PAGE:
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I can understand why some prey can't outrun a recently evolved species. However, since cheetahs have existed for so long, why haven't its prey evolved to always outrun it, driving cheetahs to extinction. Is it because the cheetah population size is so much smaller than the population size of most of its prey species that its prey species are under very weak natural selection to outrun cheetahs? Is it that those that can run faster have more other biological costly traits?

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    $\begingroup$ what will stop predators to evolve to always catch their prey? $\endgroup$ – aaaaa says reinstate Monica Apr 19 '16 at 3:47
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    $\begingroup$ An alternative (facetious) question: "Why haven't they evolved wings to just fly away?" I've marked this question as a duplicate of "If a trait would be advantageous to an organism then why hasn't it evolved yet?" $\endgroup$ – James Apr 19 '16 at 6:33
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    $\begingroup$ Just remember, not all prey are at their peak physical fitness all the time. Just because a cheetah caught one one doesn't mean it could have caught any. In other words, perhaps all prey actually can out run a cheetah, but not when they: are sick, pregnant, juvenile, in the middle of taking a dump, half asleep, critically dehydrated, in unfamiliar territory etc... What I'm getting at is that your assumption that "caught and eaten" = "can't out run a cheetah" is not necessarily accurate $\endgroup$ – Phill Apr 19 '16 at 7:18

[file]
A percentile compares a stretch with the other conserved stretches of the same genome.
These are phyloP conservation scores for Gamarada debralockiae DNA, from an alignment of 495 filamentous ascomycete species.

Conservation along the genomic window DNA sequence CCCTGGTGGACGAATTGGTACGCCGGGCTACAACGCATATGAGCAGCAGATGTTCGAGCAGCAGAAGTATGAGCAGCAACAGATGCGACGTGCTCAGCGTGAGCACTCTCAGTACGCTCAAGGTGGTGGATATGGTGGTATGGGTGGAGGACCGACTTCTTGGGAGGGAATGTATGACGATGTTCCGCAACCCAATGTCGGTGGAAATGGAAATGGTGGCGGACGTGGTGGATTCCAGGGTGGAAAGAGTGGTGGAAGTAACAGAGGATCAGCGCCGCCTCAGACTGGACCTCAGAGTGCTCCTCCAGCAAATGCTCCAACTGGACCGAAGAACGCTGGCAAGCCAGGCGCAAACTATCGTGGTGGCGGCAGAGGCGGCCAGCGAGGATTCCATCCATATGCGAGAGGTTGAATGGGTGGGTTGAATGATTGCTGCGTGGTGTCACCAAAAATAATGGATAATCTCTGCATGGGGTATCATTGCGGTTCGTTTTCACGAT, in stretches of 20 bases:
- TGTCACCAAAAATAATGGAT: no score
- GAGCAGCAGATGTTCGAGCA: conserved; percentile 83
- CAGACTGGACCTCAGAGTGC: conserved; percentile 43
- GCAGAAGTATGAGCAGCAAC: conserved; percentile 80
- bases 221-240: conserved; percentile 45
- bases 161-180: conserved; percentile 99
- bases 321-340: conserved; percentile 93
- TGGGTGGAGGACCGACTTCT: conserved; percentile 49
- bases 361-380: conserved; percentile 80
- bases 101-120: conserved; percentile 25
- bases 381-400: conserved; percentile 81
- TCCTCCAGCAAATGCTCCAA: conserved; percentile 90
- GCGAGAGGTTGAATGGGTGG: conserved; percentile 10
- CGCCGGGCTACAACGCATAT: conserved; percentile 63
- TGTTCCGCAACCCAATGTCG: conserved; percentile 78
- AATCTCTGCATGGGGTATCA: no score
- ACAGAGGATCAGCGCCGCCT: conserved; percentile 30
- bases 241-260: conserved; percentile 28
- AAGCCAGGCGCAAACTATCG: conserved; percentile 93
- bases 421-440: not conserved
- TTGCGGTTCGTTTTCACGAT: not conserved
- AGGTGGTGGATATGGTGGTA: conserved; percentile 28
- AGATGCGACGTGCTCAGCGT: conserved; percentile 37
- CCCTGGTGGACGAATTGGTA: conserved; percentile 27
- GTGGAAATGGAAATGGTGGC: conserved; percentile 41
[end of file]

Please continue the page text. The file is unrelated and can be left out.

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    $\begingroup$ The same way, if prey "evolved" to always outrun their predators... the predators would simply start attacking their young, who can't outrun them yet. Which actually happens all the time, so prey animals "learned" to protect their young (e.g. herding). Running faster doesn't help you protect your children - and prey animals who run away while letting their children get eaten don't pass their traits on future generations. $\endgroup$ – Luaan Apr 19 '16 at 8:12